Monday, September 29, 2014


There used to be a woman who went to my church that I couldn't stand. I'd never met her, never talked to her, and I don't think I'd ever even heard her voice, but week after week I could see her from where I sat and when I was on stage playing in the band, and she annoyed the crap out of me. I won't get into specifics, but there were certain things that she did that drove me nuts. I'm ashamed to say it, but by all accounts I hated her.

One day I was shopping for some jeans. I was in the Junior's section because girl jeans were in fashion for rock and rollers back then. From behind me I hear "Oh my gosh! You're the guitar guy!" Even though I'd been in a band for a while, being recognized in public was not a normal occurrence. I turned around to find the woman from church that I hated, and she was really excited to talk to me. She continued to tell me how much she loved my playing and always looked forward to when I was on stage. I smiled and thanked her and we had a nice conversation. She was really cool. She even helped me choose between two different pairs of girl jeans. When we finally said goodbye, I walked away feeling like the most terrible human being on the face of the earth for the way I'd judged her. Even thinking about it now makes me queasy.

I believe racism, misogyny, homophobia, and the rest of the extreme hatred in the world begins in a similar manner as my distaste for this woman: Snap judgments, assumptions, and escalating disdain based on little or no evidence, which is then projected upon everyone that fits a similar description and handed down from generation to generation. 

I also believe that if people took some time to get to know those they hated, they might just change their mind about them.

These were the girl jeans.

Wednesday, September 17, 2014

My opinion on opinions

I have a strategy for when it comes to sharing opinions. It's simple. I pretend that Mike Tyson is standing in front of me and holds the opposite opinion.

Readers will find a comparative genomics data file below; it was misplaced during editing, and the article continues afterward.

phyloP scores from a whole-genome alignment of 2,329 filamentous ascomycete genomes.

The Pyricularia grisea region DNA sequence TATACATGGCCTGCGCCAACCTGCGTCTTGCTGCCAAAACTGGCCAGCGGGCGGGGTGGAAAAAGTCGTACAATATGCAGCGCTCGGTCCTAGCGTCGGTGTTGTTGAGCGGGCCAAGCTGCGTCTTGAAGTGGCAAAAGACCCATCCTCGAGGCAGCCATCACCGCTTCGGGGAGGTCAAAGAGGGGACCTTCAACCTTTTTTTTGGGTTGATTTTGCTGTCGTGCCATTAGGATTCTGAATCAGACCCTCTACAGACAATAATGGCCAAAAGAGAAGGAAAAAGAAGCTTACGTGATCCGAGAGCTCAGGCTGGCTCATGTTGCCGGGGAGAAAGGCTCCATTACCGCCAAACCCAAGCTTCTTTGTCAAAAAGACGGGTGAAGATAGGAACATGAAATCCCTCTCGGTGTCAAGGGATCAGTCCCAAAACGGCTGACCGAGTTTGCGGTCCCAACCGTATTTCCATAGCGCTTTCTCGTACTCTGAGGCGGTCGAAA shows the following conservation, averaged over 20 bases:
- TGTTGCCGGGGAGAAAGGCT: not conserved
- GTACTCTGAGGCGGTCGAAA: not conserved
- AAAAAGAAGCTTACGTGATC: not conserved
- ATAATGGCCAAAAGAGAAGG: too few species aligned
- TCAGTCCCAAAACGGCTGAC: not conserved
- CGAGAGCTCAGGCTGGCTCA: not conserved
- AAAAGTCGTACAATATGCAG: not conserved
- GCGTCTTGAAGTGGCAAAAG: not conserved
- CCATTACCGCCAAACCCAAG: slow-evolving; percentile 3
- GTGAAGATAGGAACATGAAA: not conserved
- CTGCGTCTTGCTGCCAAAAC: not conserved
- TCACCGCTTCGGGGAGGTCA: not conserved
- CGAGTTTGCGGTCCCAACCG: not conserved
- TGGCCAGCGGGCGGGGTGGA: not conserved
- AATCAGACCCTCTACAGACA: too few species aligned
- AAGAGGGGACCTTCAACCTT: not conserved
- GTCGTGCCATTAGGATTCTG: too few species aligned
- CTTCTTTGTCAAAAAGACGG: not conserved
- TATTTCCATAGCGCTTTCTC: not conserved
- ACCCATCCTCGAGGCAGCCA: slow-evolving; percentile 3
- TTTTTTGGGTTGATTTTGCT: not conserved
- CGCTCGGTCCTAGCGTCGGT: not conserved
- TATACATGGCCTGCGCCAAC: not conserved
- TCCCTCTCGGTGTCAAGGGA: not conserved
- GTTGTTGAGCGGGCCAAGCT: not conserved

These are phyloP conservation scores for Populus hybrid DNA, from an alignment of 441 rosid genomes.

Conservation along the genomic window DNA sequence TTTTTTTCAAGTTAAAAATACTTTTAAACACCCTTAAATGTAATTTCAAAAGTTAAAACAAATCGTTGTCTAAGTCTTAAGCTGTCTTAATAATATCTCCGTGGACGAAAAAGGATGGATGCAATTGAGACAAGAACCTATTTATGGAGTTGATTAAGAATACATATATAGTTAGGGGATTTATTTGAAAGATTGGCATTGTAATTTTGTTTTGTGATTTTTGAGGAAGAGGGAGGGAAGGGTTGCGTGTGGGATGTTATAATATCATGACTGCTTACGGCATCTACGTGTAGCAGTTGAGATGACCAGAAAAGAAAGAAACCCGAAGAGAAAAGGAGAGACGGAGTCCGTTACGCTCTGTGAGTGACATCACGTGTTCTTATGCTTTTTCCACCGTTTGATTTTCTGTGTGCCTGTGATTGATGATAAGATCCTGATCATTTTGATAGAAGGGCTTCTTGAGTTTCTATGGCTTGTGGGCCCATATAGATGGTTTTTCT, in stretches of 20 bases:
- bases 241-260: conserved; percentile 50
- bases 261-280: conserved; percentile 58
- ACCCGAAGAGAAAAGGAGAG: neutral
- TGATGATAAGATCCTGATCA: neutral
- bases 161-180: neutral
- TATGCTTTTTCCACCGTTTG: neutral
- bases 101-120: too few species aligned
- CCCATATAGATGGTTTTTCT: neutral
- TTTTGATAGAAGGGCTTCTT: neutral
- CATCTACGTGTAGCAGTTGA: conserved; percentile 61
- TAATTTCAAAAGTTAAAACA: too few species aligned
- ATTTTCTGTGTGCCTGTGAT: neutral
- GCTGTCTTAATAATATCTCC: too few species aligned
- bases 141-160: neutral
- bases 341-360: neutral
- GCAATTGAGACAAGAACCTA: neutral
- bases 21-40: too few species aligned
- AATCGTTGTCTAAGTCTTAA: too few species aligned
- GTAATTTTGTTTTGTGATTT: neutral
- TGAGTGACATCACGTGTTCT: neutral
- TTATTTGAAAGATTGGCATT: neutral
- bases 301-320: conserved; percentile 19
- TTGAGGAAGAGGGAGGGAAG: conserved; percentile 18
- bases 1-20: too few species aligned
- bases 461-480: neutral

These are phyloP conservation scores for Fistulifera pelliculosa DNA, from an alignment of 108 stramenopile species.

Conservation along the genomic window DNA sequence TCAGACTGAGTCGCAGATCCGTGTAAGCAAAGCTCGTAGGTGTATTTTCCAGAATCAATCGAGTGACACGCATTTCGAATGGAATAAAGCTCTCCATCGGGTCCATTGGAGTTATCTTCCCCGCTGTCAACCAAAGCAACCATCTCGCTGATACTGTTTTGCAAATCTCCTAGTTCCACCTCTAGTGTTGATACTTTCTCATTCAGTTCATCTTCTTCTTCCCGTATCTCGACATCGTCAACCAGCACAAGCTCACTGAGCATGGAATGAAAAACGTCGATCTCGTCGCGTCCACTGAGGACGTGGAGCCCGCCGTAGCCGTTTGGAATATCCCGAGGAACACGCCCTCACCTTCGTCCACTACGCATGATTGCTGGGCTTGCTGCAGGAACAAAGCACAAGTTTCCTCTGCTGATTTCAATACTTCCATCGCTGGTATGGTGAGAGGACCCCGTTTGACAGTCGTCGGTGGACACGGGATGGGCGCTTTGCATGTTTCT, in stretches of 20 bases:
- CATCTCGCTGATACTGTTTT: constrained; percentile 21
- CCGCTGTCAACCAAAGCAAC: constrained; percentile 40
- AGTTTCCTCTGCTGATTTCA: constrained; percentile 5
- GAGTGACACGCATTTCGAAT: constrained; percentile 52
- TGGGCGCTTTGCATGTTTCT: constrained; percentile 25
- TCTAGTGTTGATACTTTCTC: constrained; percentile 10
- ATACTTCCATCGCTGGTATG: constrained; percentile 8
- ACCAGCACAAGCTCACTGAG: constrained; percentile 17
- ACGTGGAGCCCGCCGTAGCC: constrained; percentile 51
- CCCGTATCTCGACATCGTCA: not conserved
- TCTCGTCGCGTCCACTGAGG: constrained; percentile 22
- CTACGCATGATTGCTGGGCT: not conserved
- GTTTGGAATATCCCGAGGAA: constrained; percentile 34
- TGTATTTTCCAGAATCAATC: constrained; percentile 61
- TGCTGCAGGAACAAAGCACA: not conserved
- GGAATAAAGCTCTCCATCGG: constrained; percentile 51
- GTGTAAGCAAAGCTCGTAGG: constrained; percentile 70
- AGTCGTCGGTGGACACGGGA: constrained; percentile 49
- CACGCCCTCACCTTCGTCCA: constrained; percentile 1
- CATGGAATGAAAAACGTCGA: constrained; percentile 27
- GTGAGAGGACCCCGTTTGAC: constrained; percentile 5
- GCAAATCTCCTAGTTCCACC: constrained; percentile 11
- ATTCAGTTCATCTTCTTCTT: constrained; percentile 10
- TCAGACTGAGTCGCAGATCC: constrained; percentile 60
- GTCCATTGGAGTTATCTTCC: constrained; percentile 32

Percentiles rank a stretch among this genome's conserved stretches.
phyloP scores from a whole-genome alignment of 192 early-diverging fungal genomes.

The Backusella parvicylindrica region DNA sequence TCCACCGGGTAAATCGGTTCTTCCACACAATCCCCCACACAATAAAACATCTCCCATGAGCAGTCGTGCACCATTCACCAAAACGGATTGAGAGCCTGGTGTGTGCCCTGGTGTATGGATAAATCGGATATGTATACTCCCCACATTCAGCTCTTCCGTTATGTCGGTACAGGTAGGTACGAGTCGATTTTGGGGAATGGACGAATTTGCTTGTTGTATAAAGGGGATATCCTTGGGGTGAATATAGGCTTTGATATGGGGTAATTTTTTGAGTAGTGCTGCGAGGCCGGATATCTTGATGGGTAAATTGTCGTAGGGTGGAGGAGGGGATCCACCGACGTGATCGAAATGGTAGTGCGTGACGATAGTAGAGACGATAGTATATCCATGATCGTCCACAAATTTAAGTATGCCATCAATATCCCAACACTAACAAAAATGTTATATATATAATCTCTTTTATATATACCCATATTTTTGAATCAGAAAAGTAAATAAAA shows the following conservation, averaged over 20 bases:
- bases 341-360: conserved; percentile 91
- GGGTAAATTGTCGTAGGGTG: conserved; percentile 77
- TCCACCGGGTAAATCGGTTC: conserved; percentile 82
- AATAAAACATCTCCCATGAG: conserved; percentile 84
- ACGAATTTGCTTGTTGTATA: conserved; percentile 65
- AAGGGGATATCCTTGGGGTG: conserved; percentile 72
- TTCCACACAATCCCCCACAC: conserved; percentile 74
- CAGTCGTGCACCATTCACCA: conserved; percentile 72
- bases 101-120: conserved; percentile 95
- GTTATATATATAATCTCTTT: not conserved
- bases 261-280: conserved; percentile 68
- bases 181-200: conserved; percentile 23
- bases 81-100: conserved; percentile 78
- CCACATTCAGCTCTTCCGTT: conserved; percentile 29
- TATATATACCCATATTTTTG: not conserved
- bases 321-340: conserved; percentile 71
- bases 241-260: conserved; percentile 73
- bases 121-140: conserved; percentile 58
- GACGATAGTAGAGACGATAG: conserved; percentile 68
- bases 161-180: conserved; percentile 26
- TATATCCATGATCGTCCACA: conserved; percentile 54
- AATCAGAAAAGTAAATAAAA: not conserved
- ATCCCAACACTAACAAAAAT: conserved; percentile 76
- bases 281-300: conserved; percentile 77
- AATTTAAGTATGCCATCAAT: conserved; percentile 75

For example: "The iPhone is the best phone in the world and anyone who uses Android is an idiot" (when Mike Tyson absolutely loves his Android)...

My stated opinion quickly changes to "I like the iPhone."

Let's say Mike Tyson posts a video of his new puppy and I think it's ugly. In the comments I post 

"j***s f**k! that is one ugly a** dog" (This is an actual comment I copied off of youtube after pulling up the first "cute puppy" video I could find).

I very quickly do not post a comment (and somehow the world keeps turning).

I absolutely hold opinions that I'm willing to take a Mike Tyson punch for, but not many, and if an opinion isn't worth taking a punch for, I'm not doing the world a disservice by keeping it to myself. 

*If you (I'm hoping you're not Mike Tyson) would like to punch me for the opinion I have just shared, feel free to come to Mick Doyle's Gym in Omaha, NE to do so. But be forewarned, I punch back (unless you're Mike Tyson).

Monday, September 1, 2014


I woke up early this Labor Day morning to do yoga with my team, only to find that my car wouldn't start. Add this to the long list of annoyances that have occurred recently and it's easy to get frustrated. 

I feel like a car that's been driven a little too hard. A curb check here, a pothole there, another speed bump taken too quickly, and now my wheels no longer work together cooperatively. My steering wheel is shuddering, it's difficult to drive in a straight line, and the rubber on the tires is starting to wear thin. In times like these it's tempting to get down on myself. "You should be stronger than this," I think, but then I remember that life is like a car. Sometimes I've got to take it to the shop to get it realigned.

For me, realignment means getting consistent with my workouts, getting my diet back on track, reducing TV time, writing more, playing more music, getting back to church, and tackling some projects I've been procrastinating. I wish I was 100% consistent with these things, but in the same way there will never be a maintenance-free car, there will certainly never be a maintenance-free life.

Not my car.